Logan Perlman walked to the runway. He'd never flown this plane before, at least not with so many eyes fixated on him, so he was a little nervous. How would it handle? How would the wind affect its path?
The plane took off, sailing higher and higher before making a loop and crashing to the ground in a crumpled heap.
Logan, 8, was unscathed. His paper airplane was not.
Logan was one of about 75 children who took part in the College Park Aviation Museum's Paper Airplane Week, which culminated with a paper airplane derby yesterday.
Up in the "hangar," a balcony overlooking the museum's collection of historic planes, children ages 2 to 13 were hard at work on their aircraft, following numbered instructions or just using their gut instincts. There's the standard paper airplane design, but also some more challenging models.
"We had people with Ph.D.s in here who couldn't make that one," said museum staff member Mary Wolfe, laughing as she pointed to a design.
Paper airplanes whizzed by in every direction, sailing over the balcony, slamming into walls, skidding along the carpeted floor. One nearly hit a girl square in the eye, which was saved from injury by the lens of her glasses.
Tracey Butler, assistant director of Seat Pleasant Activity Center, took a group of children to the museum after a week of bowling, skating and other activities. "This was the finale," she said.
The College Park Airport was founded in 1909 for the Wright brothers' instruction of the first military aviators. Listed on the National Register of Historic Places, it is the world's oldest continuously operating airport.
The adjacent museum, in its fifth year, is an affiliate of the Smithsonian Institution and offers family-friendly events.
"We pride ourselves on having something for everyone of every age. There's things here for 2-year-olds to do and things for their grandparents to do," said program curator Brigid Nuta.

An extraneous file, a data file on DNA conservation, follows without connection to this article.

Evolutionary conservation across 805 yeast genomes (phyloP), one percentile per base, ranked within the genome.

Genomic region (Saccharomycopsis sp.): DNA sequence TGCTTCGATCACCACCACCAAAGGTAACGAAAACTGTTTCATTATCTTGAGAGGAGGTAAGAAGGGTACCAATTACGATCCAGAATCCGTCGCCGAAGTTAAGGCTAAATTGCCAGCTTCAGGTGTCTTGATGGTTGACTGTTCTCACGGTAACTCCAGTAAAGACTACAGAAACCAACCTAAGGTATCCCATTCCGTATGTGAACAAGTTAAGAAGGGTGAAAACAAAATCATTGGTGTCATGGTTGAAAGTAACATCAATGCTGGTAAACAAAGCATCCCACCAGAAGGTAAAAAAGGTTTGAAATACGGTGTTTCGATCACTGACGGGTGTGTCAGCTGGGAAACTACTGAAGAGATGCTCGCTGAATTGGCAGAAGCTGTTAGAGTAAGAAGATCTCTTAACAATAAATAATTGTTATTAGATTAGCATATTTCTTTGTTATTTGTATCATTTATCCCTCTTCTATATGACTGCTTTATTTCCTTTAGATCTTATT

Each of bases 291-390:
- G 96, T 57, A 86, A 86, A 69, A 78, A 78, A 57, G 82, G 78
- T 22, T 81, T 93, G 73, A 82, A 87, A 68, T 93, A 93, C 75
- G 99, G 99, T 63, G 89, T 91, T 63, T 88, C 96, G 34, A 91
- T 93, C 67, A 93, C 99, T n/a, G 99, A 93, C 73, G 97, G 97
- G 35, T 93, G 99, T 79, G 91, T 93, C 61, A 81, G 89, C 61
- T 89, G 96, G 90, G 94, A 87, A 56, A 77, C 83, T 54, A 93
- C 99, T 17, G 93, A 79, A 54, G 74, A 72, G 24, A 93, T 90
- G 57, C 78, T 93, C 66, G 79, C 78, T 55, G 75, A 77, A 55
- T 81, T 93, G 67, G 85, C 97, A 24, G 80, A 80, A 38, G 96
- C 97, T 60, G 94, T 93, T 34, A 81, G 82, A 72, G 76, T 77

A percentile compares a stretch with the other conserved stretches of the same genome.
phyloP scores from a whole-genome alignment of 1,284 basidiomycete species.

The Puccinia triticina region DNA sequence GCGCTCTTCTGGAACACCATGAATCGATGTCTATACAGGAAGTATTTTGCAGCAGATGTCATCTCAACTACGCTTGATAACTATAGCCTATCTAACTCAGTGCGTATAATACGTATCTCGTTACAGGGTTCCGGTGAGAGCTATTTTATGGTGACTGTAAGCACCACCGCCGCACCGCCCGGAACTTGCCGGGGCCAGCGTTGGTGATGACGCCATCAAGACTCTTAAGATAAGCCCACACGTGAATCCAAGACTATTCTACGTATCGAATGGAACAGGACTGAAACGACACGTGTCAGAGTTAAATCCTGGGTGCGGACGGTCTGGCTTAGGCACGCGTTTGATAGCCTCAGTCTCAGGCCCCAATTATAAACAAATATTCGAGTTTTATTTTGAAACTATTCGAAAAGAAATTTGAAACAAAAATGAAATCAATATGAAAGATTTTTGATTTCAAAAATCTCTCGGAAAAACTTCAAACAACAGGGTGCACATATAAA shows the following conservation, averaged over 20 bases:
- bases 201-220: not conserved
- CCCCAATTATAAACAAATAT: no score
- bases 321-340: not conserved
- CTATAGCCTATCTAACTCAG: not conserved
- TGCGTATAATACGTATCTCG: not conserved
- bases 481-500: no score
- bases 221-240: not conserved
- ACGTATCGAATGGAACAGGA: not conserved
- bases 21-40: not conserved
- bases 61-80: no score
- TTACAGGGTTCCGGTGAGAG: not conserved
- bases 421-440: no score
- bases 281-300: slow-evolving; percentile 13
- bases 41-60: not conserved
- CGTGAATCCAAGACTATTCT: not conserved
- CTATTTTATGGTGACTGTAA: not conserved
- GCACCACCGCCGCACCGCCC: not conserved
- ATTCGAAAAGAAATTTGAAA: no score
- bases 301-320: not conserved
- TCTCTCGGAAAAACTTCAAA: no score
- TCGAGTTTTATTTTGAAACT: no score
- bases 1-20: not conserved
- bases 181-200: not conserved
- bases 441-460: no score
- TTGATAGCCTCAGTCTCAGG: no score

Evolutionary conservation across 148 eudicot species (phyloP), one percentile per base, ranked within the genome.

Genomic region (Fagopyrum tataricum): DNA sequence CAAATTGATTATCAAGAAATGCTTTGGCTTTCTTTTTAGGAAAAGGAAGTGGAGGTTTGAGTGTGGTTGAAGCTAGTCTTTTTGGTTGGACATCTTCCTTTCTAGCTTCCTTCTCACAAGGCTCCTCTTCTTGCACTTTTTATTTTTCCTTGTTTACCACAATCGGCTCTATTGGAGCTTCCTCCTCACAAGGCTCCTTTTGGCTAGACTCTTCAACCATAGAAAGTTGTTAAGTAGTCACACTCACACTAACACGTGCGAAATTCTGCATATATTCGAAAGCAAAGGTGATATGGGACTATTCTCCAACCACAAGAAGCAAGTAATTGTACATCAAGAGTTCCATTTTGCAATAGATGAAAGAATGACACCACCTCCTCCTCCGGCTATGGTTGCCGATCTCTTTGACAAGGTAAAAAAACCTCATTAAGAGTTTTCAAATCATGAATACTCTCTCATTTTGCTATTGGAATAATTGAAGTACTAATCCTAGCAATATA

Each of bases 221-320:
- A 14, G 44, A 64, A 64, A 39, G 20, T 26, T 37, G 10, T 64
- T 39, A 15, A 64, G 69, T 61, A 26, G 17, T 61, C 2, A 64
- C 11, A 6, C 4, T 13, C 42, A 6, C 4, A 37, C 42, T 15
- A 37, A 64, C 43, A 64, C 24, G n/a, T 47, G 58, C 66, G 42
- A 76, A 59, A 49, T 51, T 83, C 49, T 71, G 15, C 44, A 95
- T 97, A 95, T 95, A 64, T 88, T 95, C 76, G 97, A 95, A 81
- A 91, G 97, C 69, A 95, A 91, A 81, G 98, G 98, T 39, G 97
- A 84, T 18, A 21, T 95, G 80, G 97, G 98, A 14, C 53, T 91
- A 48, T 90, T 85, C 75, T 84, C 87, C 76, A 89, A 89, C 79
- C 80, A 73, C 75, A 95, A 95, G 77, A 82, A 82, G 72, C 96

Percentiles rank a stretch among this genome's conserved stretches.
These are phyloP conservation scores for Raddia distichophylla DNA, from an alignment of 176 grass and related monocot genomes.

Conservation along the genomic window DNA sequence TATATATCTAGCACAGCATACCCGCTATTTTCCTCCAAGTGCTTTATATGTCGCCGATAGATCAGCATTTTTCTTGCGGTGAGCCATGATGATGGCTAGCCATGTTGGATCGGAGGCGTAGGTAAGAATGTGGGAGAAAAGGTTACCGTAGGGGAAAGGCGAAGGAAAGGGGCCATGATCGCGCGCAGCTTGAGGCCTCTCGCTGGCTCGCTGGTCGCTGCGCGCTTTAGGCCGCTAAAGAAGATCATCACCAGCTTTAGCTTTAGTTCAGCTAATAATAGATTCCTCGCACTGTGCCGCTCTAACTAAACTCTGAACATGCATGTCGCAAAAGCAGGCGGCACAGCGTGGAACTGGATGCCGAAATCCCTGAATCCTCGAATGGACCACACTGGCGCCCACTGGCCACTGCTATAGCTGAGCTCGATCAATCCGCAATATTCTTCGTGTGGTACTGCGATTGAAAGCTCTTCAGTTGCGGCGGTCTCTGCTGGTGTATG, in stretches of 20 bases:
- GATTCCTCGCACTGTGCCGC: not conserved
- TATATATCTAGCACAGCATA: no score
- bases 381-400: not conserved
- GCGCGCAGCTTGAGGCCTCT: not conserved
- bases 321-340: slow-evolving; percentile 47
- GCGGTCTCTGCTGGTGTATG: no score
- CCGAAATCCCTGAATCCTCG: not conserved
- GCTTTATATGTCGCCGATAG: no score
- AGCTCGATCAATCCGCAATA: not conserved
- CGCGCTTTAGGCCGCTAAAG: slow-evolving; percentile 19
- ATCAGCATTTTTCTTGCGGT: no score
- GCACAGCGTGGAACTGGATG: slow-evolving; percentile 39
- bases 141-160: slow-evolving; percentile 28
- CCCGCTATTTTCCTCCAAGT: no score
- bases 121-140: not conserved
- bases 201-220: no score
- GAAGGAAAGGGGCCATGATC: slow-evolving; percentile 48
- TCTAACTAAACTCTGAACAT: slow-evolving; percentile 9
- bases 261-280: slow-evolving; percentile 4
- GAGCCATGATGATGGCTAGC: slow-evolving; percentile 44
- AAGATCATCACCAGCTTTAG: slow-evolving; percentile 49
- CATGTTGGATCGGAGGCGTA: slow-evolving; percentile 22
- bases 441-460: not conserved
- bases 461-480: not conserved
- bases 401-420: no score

While the kids were savoring the chance to toss airplanes without the risk of a phone call to Mom, Nuta said they were also learning about the basics of flying, from lift and drag to how much force is needed for a successful flight. The difference in a good plane or a bad plane can be the slightest fold.
The children moved downstairs to the museum's cramped lobby to compete for prizes awarded for accuracy and distance. It was not a 9/11 flight restriction -- there's just no other suitable airspace in the building for paper airplane flying.
One-by-one, kids stepped to the line to test their creations. Just like upstairs, planes darted into the crowd of onlookers. Nuta, seemingly out of harm's way, got poked in the face.
One of the longest flights came from Trevor Joyce, 8, of University Park. Along with his mother, Sherri, 36, and sister, Kelsey, 7, he's gone to the museum since it opened. He's also a four-year derby veteran whose friends made paper planes at an after-school program.
Not all were happy. Kjuan Lee's plane traveled no more than 2 feet before spiraling downward. Kjuan, 10, of Seat Pleasant, knew his plane would fare better on a second try.
"I held it at the wrong end. I didn't throw it right," he lamented. "I can throw them real far. Me and my uncle, that's all we do."
Twelve-year-old Chris Wallis of College Park ended up throwing a plane the farthest, and he said it was not by chance. He made several planes and tested them away from the rest of the children. His pick, dubbed The Slicer, sailed 10 feet farther than anyone else's.
For Kjuan, the issue wasn't so much that his plane didn't go as far as he had hoped.
"I got beat by a girl," he moaned.